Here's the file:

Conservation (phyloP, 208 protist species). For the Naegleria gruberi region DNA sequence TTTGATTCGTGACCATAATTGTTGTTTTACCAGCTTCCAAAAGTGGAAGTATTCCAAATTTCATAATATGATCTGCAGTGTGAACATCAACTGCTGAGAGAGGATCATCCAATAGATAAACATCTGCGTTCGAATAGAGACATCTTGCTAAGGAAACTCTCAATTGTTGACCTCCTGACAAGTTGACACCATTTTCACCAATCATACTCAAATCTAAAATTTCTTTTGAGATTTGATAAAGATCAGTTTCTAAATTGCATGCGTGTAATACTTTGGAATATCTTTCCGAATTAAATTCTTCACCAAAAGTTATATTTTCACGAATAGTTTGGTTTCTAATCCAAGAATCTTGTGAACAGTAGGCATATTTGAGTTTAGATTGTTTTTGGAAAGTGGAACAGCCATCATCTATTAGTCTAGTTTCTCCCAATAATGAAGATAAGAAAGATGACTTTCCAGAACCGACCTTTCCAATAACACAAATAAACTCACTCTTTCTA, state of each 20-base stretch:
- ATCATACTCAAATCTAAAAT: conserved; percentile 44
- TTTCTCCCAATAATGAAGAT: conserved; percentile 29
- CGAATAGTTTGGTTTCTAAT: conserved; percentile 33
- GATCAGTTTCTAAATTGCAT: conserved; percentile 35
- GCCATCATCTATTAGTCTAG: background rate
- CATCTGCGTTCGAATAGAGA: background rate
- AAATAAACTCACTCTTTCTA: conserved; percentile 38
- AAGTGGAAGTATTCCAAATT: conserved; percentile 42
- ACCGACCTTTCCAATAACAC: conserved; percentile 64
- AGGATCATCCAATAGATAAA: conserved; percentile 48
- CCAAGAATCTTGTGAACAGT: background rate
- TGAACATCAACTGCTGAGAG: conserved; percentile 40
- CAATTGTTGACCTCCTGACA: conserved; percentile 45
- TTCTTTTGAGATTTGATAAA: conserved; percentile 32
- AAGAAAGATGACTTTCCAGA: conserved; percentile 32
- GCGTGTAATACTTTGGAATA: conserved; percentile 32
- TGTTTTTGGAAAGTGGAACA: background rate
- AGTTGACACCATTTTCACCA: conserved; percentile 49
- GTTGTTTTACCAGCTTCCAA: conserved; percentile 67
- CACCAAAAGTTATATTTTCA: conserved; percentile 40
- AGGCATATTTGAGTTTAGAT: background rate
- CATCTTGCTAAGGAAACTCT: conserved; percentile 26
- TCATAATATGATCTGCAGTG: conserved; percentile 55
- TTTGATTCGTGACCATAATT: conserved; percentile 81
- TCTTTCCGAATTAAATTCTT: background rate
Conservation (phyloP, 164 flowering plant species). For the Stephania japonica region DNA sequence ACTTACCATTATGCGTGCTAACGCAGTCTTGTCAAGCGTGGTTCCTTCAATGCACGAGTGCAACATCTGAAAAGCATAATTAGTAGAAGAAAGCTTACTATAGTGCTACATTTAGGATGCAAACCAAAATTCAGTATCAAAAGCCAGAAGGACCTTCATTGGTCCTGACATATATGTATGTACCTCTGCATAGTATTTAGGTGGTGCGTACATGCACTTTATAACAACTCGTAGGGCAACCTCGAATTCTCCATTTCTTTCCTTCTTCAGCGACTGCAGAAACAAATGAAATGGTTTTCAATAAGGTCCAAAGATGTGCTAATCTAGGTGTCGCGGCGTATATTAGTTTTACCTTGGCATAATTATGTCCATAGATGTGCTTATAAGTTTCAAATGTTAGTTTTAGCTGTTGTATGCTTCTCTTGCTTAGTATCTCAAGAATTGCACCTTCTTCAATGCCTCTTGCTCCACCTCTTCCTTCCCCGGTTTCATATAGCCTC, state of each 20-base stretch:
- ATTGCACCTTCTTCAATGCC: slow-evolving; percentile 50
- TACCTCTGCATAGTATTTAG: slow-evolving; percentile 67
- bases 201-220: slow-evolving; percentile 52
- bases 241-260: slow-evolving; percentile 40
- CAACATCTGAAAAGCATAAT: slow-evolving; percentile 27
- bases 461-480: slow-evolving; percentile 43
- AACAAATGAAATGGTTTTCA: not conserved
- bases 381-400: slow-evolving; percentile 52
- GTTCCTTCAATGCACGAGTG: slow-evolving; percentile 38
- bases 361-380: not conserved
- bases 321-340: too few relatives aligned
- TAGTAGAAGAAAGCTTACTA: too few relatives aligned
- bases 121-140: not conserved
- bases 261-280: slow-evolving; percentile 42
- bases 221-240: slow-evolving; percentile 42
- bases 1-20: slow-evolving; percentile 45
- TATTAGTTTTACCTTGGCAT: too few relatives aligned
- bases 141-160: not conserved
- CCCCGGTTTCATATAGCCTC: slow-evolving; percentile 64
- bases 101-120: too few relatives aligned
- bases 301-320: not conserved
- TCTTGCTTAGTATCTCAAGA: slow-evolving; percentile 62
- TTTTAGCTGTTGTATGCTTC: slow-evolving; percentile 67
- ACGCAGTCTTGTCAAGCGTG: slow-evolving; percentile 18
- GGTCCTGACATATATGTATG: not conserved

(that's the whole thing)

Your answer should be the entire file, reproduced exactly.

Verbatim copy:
Conservation (phyloP, 208 protist species). For the Naegleria gruberi region DNA sequence TTTGATTCGTGACCATAATTGTTGTTTTACCAGCTTCCAAAAGTGGAAGTATTCCAAATTTCATAATATGATCTGCAGTGTGAACATCAACTGCTGAGAGAGGATCATCCAATAGATAAACATCTGCGTTCGAATAGAGACATCTTGCTAAGGAAACTCTCAATTGTTGACCTCCTGACAAGTTGACACCATTTTCACCAATCATACTCAAATCTAAAATTTCTTTTGAGATTTGATAAAGATCAGTTTCTAAATTGCATGCGTGTAATACTTTGGAATATCTTTCCGAATTAAATTCTTCACCAAAAGTTATATTTTCACGAATAGTTTGGTTTCTAATCCAAGAATCTTGTGAACAGTAGGCATATTTGAGTTTAGATTGTTTTTGGAAAGTGGAACAGCCATCATCTATTAGTCTAGTTTCTCCCAATAATGAAGATAAGAAAGATGACTTTCCAGAACCGACCTTTCCAATAACACAAATAAACTCACTCTTTCTA, state of each 20-base stretch:
- ATCATACTCAAATCTAAAAT: conserved; percentile 44
- TTTCTCCCAATAATGAAGAT: conserved; percentile 29
- CGAATAGTTTGGTTTCTAAT: conserved; percentile 33
- GATCAGTTTCTAAATTGCAT: conserved; percentile 35
- GCCATCATCTATTAGTCTAG: background rate
- CATCTGCGTTCGAATAGAGA: background rate
- AAATAAACTCACTCTTTCTA: conserved; percentile 38
- AAGTGGAAGTATTCCAAATT: conserved; percentile 42
- ACCGACCTTTCCAATAACAC: conserved; percentile 64
- AGGATCATCCAATAGATAAA: conserved; percentile 48
- CCAAGAATCTTGTGAACAGT: background rate
- TGAACATCAACTGCTGAGAG: conserved; percentile 40
- CAATTGTTGACCTCCTGACA: conserved; percentile 45
- TTCTTTTGAGATTTGATAAA: conserved; percentile 32
- AAGAAAGATGACTTTCCAGA: conserved; percentile 32
- GCGTGTAATACTTTGGAATA: conserved; percentile 32
- TGTTTTTGGAAAGTGGAACA: background rate
- AGTTGACACCATTTTCACCA: conserved; percentile 49
- GTTGTTTTACCAGCTTCCAA: conserved; percentile 67
- CACCAAAAGTTATATTTTCA: conserved; percentile 40
- AGGCATATTTGAGTTTAGAT: background rate
- CATCTTGCTAAGGAAACTCT: conserved; percentile 26
- TCATAATATGATCTGCAGTG: conserved; percentile 55
- TTTGATTCGTGACCATAATT: conserved; percentile 81
- TCTTTCCGAATTAAATTCTT: background rate
Conservation (phyloP, 164 flowering plant species). For the Stephania japonica region DNA sequence ACTTACCATTATGCGTGCTAACGCAGTCTTGTCAAGCGTGGTTCCTTCAATGCACGAGTGCAACATCTGAAAAGCATAATTAGTAGAAGAAAGCTTACTATAGTGCTACATTTAGGATGCAAACCAAAATTCAGTATCAAAAGCCAGAAGGACCTTCATTGGTCCTGACATATATGTATGTACCTCTGCATAGTATTTAGGTGGTGCGTACATGCACTTTATAACAACTCGTAGGGCAACCTCGAATTCTCCATTTCTTTCCTTCTTCAGCGACTGCAGAAACAAATGAAATGGTTTTCAATAAGGTCCAAAGATGTGCTAATCTAGGTGTCGCGGCGTATATTAGTTTTACCTTGGCATAATTATGTCCATAGATGTGCTTATAAGTTTCAAATGTTAGTTTTAGCTGTTGTATGCTTCTCTTGCTTAGTATCTCAAGAATTGCACCTTCTTCAATGCCTCTTGCTCCACCTCTTCCTTCCCCGGTTTCATATAGCCTC, state of each 20-base stretch:
- ATTGCACCTTCTTCAATGCC: slow-evolving; percentile 50
- TACCTCTGCATAGTATTTAG: slow-evolving; percentile 67
- bases 201-220: slow-evolving; percentile 52
- bases 241-260: slow-evolving; percentile 40
- CAACATCTGAAAAGCATAAT: slow-evolving; percentile 27
- bases 461-480: slow-evolving; percentile 43
- AACAAATGAAATGGTTTTCA: not conserved
- bases 381-400: slow-evolving; percentile 52
- GTTCCTTCAATGCACGAGTG: slow-evolving; percentile 38
- bases 361-380: not conserved
- bases 321-340: too few relatives aligned
- TAGTAGAAGAAAGCTTACTA: too few relatives aligned
- bases 121-140: not conserved
- bases 261-280: slow-evolving; percentile 42
- bases 221-240: slow-evolving; percentile 42
- bases 1-20: slow-evolving; percentile 45
- TATTAGTTTTACCTTGGCAT: too few relatives aligned
- bases 141-160: not conserved
- CCCCGGTTTCATATAGCCTC: slow-evolving; percentile 64
- bases 101-120: too few relatives aligned
- bases 301-320: not conserved
- TCTTGCTTAGTATCTCAAGA: slow-evolving; percentile 62
- TTTTAGCTGTTGTATGCTTC: slow-evolving; percentile 67
- ACGCAGTCTTGTCAAGCGTG: slow-evolving; percentile 18
- GGTCCTGACATATATGTATG: not conserved